PDA

View Full Version : Lodge Cast Iron Skillet Seasoning


JoSal73
07-10-2014, 10:52 AM
Picked up a CI recently, looking for advice on what to do before use

These are supposed to be seasoned already, yes?

Can I just start using it as-is, or should I apply my own seasoning once or 4 times?

How do I clean it? Just with water, or is something like a soap pad OK the first time?

I've had one before several years back but I ruined it and it got all rusty. I ended up tossing it. I didn't realize they could be restored and I didn't know how to maintain it either. I want to get it right this time.

Cast Iron Chef
07-10-2014, 11:06 AM
I would start with what Lodge recommends. http://www.lodgemfg.com/useandcare/seasoned-cast-iron

Adjg04
07-10-2014, 11:08 AM
If it is new no additional seasoning is necessary. if it is an old one this website has tons of info. http://www.castironcollector.com/#

BBQdisciple
07-10-2014, 11:12 AM
This is as about as detailed as you can get when it comes to the chemistry

http://sherylcanter.com/wordpress/2010/01/a-science-based-technique-for-seasoning-cast-iron/

RolandJT
07-10-2014, 11:14 AM
The main thing i find is after you start using it just don't wash with soap ever again.

It might stick a little bit at first (just clean with oil and a little salt to get stuck on bits off), but after about a month it will be fine.

Bludawg
07-10-2014, 11:16 AM
This is the best way to do it. http://panman.com/cleaning.html I'm a firm believer on new season every day for a week every week for a month and every month forever

Scottydont81
07-10-2014, 11:17 AM
Bacon, lots of bacon. Cut it up into small pieces. Place in cold pan, turn heat on medium low. Pull off the heat when the bacon foam covers the bacon. East bacon, repeat!

5string
07-10-2014, 12:39 PM
Bacon, lots of bacon. Cut it up into small pieces. Place in cold pan, turn heat on medium low. Pull off the heat when the bacon foam covers the bacon. East bacon, repeat!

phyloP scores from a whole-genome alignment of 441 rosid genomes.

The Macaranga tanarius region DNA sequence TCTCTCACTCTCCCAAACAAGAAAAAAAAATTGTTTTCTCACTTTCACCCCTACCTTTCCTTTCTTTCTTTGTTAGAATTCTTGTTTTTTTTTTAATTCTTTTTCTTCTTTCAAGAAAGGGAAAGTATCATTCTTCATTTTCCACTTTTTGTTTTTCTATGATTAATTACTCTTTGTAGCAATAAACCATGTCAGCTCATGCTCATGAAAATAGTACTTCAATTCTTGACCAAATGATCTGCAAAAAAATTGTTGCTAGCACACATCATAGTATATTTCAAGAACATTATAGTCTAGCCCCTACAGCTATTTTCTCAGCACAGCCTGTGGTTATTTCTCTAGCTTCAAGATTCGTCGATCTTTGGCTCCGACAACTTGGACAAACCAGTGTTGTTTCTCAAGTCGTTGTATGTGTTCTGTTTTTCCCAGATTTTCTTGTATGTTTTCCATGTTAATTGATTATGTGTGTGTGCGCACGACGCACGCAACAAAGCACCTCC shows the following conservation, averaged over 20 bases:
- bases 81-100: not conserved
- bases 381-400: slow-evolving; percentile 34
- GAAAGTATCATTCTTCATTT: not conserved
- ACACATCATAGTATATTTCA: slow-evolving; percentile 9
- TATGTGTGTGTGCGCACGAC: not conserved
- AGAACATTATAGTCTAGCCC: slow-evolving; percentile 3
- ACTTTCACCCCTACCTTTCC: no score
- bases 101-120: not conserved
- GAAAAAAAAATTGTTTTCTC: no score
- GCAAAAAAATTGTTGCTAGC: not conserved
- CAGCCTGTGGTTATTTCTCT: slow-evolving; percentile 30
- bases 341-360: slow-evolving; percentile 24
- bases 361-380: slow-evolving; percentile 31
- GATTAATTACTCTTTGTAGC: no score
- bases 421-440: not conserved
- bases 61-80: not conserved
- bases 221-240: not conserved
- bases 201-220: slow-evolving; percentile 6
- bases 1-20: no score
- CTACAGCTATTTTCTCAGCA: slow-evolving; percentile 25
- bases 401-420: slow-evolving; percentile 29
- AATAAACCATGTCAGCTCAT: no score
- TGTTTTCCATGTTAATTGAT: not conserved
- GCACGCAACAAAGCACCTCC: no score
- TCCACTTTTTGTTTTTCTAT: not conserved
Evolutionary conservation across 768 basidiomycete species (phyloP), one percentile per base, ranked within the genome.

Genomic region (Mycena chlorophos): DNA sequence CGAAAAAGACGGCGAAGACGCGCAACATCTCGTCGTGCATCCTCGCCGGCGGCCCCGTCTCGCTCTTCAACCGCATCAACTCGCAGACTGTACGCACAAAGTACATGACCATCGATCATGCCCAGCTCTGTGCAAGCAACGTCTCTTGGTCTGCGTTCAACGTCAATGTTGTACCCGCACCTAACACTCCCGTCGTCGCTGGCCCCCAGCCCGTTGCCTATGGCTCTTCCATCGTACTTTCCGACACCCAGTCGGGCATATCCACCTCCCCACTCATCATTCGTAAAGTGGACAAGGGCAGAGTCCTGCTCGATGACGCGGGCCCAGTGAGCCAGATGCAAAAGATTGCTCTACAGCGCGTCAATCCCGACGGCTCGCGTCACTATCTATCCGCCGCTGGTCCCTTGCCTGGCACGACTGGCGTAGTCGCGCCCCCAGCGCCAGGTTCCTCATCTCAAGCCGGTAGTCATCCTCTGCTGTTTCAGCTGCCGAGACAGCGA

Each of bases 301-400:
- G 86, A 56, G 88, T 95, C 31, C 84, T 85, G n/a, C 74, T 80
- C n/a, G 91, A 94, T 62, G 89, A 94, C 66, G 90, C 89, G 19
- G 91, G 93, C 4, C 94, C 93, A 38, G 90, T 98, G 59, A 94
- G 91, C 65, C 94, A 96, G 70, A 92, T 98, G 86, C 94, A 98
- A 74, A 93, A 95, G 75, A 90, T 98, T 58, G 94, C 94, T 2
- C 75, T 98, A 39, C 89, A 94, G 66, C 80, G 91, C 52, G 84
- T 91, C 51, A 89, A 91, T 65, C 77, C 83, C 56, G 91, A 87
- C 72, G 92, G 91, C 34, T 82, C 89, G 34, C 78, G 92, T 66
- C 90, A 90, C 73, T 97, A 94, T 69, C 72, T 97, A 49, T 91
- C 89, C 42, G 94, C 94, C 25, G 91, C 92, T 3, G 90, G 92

I like your style!

YetiDave
07-10-2014, 12:44 PM
Is it new? The factory seasoning isn't the best, but it'll get better with age!

mike-cleveland
07-10-2014, 01:09 PM
The idea behind seasoning is to build up a carbon layer on the pan to both protect the pan from rust and to create a surface that is not base cast iron which will react with foods and cause food to stick. New pans from lodge are pre-seasoned meaning they have a layer of vegetable oil that they then heat to create a carbon layer. With carefull use and additional seasoning you can build up layers of carbon that will make the pan better and better and virtually non stick. Older well seasoned pans can fetch some good money.

I do pretty much what the cast iron chemistry site does except I have never used flax seed oil. Coat the pan with a very very light coating of oil and stick it in the oven for awhile past the smoke point so that the oil will burn and create the carbon layer. You can do this on a grill as well. Do this a few times at first and with regular use the surface will get better and better.

For cleaning, scrap out chunks and whatever from cooking as best you can while the pan is still fairly hot. If the pan cools, reheat with some oil to sort of deglaze the pan or losen up whatever is stuck and scrap out as much as you can. After, let the pan cool and then wipe the interior. Poor in some larger sized slat (like Kosher) and use it to scrub the pan (with a dry towel). This will help smoth out the finish and get rid of any additional sticky parts. No water. No soap.

ButtBurner
07-10-2014, 01:35 PM
I season them upside down on the weber.

I tried doing it in the oven, big mistake. too much smoke to do inside for me, the grill works great for this

Grimm5577
07-10-2014, 01:54 PM
This is the best way to do it. http://panman.com/cleaning.html I'm a firm believer on new season every day for a week every week for a month and every month forever

sounds like a lot of work, but i bet your CI looks awesome!

sliding_billy
07-10-2014, 02:07 PM
The Lodge stuff is seasoned, but it could use more. It is a light seasoning. I would go at it as if it were not.

JoSal73
07-10-2014, 02:13 PM
Cool. Thanks, everyone!

Lots of good info. I'll get to reading and start working on it.

Whitewookie
07-10-2014, 04:41 PM
I'd do an initial seasoning as if it weren't new. Coat with Crisco, in the oven upside down at ~300 for a couple of hours.

Key is, as has been said, no soap. Wipe it out with a damp cloth and at least re-oil. What I do is after each use, I wipe it down, coat it with Crisco and put it on a burner at med-low heat for abt 15 min (just get it good and hot). When it cools wipe out the excess.

All we cook on anymore is cast iron skillets and stainless steel pots and pans. The holy grail I tell ya...

Chef Jim
07-10-2014, 05:05 PM
Flax seed oil is the only way to do it. Even if it is factory seasoned. I did a post on this a few years ago. If I can find it I will post the link.

Here it is from Jan. 2011

http://www.bbq-brethren.com/forum/showthread.php?t=98158